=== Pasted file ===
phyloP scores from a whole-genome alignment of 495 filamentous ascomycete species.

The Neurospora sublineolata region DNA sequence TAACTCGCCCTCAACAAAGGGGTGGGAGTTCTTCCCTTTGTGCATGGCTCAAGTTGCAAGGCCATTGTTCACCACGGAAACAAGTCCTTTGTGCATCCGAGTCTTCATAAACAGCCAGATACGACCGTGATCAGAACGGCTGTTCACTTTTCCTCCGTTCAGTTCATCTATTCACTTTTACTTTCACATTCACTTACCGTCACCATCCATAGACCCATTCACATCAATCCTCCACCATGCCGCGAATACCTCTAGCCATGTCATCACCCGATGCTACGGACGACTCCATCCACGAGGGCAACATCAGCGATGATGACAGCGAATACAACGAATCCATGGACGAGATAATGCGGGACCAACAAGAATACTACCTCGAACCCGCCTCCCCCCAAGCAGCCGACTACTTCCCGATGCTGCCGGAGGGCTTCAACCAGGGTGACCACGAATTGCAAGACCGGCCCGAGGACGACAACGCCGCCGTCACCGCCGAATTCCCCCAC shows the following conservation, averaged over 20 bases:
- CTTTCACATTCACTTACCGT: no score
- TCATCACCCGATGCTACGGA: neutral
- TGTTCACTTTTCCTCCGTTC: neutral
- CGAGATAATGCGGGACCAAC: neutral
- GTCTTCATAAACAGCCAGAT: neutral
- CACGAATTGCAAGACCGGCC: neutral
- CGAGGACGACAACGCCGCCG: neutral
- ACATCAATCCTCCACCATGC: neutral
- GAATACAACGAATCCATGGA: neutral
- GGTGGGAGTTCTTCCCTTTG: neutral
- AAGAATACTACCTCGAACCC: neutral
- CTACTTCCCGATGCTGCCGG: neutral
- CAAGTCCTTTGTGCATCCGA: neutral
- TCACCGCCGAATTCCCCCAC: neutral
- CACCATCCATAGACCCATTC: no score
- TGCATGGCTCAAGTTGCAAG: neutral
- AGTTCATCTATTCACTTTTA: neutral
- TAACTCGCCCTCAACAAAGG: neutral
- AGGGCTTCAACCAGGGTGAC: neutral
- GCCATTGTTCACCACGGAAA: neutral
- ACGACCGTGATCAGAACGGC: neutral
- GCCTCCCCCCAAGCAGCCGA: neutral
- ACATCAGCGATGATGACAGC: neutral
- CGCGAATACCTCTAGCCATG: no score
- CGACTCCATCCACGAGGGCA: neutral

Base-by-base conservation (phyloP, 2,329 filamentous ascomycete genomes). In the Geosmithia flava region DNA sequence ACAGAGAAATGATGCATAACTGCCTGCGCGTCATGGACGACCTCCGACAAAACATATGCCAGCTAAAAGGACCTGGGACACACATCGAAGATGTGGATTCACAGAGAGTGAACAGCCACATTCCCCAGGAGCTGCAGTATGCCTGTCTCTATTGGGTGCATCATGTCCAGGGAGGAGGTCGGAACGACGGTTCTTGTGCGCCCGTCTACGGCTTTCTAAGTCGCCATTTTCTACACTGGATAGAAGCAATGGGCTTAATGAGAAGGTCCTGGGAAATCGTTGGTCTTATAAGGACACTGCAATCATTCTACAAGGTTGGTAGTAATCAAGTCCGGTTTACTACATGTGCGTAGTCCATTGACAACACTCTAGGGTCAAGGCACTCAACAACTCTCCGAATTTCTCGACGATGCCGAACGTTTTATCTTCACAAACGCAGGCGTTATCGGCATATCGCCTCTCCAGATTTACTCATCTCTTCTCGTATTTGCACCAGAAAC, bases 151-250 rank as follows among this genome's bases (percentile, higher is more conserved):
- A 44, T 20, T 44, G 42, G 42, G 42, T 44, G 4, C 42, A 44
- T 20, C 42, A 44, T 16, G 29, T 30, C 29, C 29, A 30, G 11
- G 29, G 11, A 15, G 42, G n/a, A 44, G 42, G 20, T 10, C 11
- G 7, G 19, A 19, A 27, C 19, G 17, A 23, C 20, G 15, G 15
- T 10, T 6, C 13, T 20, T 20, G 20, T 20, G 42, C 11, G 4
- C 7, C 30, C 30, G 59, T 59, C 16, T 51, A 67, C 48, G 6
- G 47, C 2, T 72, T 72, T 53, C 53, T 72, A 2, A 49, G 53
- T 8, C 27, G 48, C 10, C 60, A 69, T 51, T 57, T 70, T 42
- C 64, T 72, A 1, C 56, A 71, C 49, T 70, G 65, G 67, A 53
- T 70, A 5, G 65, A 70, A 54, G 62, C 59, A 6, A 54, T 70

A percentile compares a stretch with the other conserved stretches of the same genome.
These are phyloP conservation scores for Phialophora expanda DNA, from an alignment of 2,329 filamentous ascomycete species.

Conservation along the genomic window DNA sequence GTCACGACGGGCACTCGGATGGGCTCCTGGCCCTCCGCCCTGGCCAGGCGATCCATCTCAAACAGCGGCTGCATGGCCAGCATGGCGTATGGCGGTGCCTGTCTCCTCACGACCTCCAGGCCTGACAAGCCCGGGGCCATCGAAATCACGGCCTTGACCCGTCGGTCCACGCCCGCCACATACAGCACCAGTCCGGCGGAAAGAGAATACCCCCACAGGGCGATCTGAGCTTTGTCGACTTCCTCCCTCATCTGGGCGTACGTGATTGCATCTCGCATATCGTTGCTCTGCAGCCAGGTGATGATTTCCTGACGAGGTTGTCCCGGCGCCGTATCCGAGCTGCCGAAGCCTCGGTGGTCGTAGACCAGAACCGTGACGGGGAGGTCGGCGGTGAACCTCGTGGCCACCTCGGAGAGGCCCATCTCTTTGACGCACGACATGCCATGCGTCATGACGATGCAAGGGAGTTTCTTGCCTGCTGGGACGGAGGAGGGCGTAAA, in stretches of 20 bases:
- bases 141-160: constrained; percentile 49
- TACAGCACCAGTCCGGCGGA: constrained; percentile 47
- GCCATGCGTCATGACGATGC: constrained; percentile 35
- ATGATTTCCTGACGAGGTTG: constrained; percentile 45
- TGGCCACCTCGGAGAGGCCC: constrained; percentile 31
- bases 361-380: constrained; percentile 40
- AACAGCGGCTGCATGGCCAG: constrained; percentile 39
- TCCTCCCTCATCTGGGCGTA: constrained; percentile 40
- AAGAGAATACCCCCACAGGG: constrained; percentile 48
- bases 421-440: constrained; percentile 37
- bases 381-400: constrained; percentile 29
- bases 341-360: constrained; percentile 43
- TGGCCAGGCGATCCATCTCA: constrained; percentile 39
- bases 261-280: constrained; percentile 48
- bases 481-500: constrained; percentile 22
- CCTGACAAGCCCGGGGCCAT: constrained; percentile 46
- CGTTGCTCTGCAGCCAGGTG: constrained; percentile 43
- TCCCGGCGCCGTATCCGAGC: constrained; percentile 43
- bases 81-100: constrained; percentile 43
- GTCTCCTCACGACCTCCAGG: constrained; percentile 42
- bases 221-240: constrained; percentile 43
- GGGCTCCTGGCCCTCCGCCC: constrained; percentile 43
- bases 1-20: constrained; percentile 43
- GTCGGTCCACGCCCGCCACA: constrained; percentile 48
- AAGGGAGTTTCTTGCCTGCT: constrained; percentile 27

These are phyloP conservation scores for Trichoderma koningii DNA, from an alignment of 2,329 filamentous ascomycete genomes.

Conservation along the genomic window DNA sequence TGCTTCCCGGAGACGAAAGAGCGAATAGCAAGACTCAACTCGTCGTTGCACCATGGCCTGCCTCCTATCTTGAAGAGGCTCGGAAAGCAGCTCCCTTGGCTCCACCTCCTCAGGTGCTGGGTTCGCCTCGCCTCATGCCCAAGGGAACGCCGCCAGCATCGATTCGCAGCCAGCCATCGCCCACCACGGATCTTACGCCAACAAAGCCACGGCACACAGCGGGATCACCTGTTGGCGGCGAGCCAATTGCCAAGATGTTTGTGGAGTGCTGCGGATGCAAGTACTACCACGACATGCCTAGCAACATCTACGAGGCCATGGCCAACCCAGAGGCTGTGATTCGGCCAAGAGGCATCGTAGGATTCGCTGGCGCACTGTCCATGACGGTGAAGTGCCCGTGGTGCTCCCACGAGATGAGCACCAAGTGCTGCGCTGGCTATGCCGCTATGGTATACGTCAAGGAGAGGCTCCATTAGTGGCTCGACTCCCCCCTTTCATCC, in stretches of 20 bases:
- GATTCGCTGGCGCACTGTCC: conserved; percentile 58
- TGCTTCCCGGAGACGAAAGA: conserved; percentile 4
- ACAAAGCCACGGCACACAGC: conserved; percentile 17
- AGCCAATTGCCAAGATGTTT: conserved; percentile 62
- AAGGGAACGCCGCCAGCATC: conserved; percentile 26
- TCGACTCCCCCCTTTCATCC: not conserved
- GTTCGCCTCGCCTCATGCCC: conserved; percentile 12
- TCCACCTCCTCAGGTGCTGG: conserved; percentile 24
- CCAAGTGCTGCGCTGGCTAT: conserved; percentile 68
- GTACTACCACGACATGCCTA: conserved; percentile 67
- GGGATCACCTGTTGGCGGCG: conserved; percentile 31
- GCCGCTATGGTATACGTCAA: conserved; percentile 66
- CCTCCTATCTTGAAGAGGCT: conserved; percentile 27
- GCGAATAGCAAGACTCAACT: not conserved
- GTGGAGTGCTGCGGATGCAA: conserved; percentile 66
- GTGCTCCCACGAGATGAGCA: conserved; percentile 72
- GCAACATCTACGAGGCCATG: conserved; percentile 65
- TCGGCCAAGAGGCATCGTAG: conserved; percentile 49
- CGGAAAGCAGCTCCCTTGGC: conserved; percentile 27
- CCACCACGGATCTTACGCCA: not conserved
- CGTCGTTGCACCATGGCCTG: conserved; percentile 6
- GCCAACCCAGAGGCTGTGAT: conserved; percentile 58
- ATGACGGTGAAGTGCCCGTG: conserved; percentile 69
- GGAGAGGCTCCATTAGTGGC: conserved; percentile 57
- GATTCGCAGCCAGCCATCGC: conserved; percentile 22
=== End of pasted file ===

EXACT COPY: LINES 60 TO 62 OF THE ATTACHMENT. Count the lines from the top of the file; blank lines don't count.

- bases 81-100: constrained; percentile 43
- GTCTCCTCACGACCTCCAGG: constrained; percentile 42
- bases 221-240: constrained; percentile 43